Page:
We take it for granted that doctors and medical professionals will have complete access to our health profiles and background, as without this they can’t make a critical diagnosis in a timely manner. However, the very nature of this access, and the vast amount of information held within the healthcare industry, makes it a prime and profitable target for criminals.
Knowing which security threats are out there, and what steps to take to proactively prevent security incidents is vital if personal healthcare information is to be kept safe.
We’ve re-examined the data within our Data Breach Investigations Report (DBIR) series (2016 and 2017) to focus in on the healthcare sector’s unique profile and security challenges, and particularly the use/abuse of protected health information (PHI). Our 2018 Protected Health Information Data Breach Report (PHIDBR) is underpinned by 1,368 incidents from this caseload covering 27 countries.
Our major findings are as follows:
- 58 percent of incidents involved insiders. Healthcare is the only industry in which internal actors are the biggest threat to an organization. Often they are driven by financial gain, such as tax fraud or opening lines of credit with stolen information (48 percent); fun or curiosity in looking up the personal records of celebrities or family members (31 percent); or simply convenience (10 percent).
- 70 percent of incidents involving malicious code within the healthcare sector were ransomware infections. Mirroring the ongoing use of ransomware across all business sectors, as we reported in our 2017 Data Breach Investigations Report and the cyber-attacks Europe witnessed mid-2017.
- 27 percent of incidents were related to PHI printed on paper. Medical device hacking may be in the news, but it seems the real criminal activity is found by following the paper trail. Whether prescription information sent from clinics to pharmacies, billing statements issued by mail, discharge papers physically handed to patients, or filed copies of ID and insurance cards, printed documents are more prevalent in the healthcare sector than any other. The very nature of how PHI paperwork is handled and transferred by medical staff has led to preventable weaknesses – sensitive data being misdelivered (20 percent), thrown away without shredding (15 percent), and even lost (8 percent).
- 21 percent of incidents involved lost and stolen laptops containing unencrypted PHI.More employee education is required to ensure that basic security measures are put in place.
First step – get the basics right
There are several short-term improvements that can directly address some of the common security challenges flagged by these findings:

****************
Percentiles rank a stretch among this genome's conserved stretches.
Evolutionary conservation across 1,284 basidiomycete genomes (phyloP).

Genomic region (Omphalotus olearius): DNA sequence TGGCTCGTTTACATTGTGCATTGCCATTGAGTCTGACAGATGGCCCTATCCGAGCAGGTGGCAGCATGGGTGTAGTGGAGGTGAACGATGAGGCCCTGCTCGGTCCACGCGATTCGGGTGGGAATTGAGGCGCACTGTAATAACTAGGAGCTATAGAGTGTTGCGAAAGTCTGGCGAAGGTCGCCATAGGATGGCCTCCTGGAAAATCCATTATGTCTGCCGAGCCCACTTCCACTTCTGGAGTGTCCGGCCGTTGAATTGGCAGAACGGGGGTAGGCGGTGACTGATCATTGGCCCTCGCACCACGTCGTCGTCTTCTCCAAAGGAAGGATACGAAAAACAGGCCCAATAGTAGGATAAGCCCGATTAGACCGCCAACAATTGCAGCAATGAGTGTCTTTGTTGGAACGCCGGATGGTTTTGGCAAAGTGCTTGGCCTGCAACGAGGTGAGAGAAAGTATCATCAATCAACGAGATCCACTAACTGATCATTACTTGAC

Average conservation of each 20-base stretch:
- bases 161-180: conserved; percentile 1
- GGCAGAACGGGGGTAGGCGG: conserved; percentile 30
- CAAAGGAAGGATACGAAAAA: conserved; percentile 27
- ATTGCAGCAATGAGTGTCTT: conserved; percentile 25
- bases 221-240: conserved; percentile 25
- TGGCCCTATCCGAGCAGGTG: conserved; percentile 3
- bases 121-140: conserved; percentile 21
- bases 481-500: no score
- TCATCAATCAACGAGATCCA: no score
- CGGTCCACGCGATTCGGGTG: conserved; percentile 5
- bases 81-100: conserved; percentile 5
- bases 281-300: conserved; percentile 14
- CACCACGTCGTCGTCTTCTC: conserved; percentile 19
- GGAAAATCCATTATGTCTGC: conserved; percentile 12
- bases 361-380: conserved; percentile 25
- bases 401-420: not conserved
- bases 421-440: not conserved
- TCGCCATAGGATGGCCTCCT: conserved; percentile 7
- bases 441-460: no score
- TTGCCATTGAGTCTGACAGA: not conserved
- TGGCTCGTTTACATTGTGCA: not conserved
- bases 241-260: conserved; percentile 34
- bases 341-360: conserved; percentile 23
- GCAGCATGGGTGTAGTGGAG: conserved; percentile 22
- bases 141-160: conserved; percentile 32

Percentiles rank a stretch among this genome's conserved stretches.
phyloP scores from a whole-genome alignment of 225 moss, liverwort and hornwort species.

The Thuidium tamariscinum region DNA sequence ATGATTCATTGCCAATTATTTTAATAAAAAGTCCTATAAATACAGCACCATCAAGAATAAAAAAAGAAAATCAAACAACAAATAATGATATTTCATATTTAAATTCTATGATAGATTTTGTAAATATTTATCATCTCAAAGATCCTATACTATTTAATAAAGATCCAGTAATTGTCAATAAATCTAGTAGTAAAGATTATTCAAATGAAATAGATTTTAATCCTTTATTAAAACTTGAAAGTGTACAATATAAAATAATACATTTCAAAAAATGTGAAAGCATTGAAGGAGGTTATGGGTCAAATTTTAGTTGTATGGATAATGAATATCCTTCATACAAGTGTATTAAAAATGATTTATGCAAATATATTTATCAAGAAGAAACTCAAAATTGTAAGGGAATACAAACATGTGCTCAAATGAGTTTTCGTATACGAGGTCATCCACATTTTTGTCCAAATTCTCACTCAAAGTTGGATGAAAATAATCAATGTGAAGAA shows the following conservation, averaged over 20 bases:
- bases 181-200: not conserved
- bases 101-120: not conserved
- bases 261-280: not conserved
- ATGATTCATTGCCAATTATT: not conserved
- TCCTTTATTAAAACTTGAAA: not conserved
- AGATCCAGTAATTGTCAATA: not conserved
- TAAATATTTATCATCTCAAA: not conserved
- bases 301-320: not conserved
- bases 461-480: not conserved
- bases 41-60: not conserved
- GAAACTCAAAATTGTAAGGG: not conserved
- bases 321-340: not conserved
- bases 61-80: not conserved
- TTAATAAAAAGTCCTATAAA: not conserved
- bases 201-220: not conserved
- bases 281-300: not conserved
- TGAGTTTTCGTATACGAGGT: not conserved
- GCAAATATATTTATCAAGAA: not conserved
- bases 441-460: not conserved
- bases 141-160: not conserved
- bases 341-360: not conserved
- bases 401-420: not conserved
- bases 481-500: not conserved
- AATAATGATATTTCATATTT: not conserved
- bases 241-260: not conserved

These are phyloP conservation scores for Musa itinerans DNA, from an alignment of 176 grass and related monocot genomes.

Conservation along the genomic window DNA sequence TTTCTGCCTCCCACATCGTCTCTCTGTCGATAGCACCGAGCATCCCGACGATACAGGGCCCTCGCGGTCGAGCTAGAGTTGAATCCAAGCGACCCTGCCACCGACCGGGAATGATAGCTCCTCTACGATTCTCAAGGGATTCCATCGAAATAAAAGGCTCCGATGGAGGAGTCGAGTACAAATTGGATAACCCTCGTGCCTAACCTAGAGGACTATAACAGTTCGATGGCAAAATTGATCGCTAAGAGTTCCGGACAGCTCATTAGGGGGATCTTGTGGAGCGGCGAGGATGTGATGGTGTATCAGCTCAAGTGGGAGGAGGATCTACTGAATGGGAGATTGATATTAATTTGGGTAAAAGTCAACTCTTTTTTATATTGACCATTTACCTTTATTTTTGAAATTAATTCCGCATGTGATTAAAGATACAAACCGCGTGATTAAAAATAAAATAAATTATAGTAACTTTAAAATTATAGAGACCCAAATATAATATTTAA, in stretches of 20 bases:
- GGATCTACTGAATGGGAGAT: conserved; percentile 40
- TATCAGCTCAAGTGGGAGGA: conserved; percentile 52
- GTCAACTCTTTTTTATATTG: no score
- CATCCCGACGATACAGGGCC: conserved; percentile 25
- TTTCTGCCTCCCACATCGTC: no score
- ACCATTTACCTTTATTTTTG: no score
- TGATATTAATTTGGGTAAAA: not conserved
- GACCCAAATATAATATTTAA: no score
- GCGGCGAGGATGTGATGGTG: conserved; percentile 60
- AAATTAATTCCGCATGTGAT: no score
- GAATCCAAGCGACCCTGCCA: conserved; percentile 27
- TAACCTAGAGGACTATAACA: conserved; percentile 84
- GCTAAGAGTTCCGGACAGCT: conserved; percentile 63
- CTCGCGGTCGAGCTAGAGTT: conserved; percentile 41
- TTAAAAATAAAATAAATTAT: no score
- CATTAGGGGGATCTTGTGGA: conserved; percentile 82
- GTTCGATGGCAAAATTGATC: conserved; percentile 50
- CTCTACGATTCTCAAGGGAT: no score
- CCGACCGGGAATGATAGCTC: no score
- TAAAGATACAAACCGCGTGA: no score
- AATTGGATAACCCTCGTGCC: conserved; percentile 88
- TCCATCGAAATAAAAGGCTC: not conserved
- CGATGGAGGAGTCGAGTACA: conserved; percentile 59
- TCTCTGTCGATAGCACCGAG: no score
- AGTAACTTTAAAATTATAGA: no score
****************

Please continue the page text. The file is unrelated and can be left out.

- Full Disk Encryption (FDE): This provides an effective and relatively low-cost method of keeping sensitive data out of the hands of criminals.
- Routine monitoring of record access: Policies and procedures should be in place to mandate monitoring of internal PHI access. All employees should be aware, via security training and warning banners, that if they view any patient data without a legitimate business need there is potential for corrective actions.
- Build resiliency to combat ransomware attacks: Preventive controls for defending against malware installation are key, as is minimizing the impact that ransomware could have against a network. Do not allow end-user devices to propagate and spread ransomware to critical assets, and do not use devices with high availability requirements to surf the Internet or receive external email.
Implementing security measures for the long-term
More important, though, is the need to secure the use of PHI within the healthcare sector for future stability and success in the digital world. This means that longer-term strategic actions are also required.
One area to look at is electronic PHI (ePHI). Breaches involving ePHI included the publishing of sensitive data on public websites (7 percent) and misdelivery (7 percent) via email – still alarming, but much less so than those breaches associated with old-fashioned paper documents. So, organizations should work towards a reduction of paper-based PHI in their environments, and establish a holistic risk management program that protects not only ePHI, but also other sensitive data that they store and process.
We also need to recognize that overly strict restrictions in access to patient information has the potential to impact a healthcare professional’s ability to make timely and proper point-of-care decisions – but there are still improvements that can be made.
For example, a comprehensive review and ongoing audits of access rights to sensitive data would ensure ease of access to front-line medical providers, yet reduce unnecessary access elsewhere.
As the use of the Internet of Things (IoT) becomes more commonplace across the sector, establishing a proactive policy of building security into any and all implementations is vital in addressing what could be an increasing threat in the future.
Focusing on resiliency and availability in IoT implementations, as well as integrity and confidentiality, is also important.
Finally, having an overall incident response plan ready to go should a cyberattack occur will also enable quicker reactions, and can often make a difference to the level of impact an incident has on an organization. Testing those plans using table top exercises to discover gaps is critical before an incident occurs, as well as holding post mortem reviews after the fact to capture lessons learned.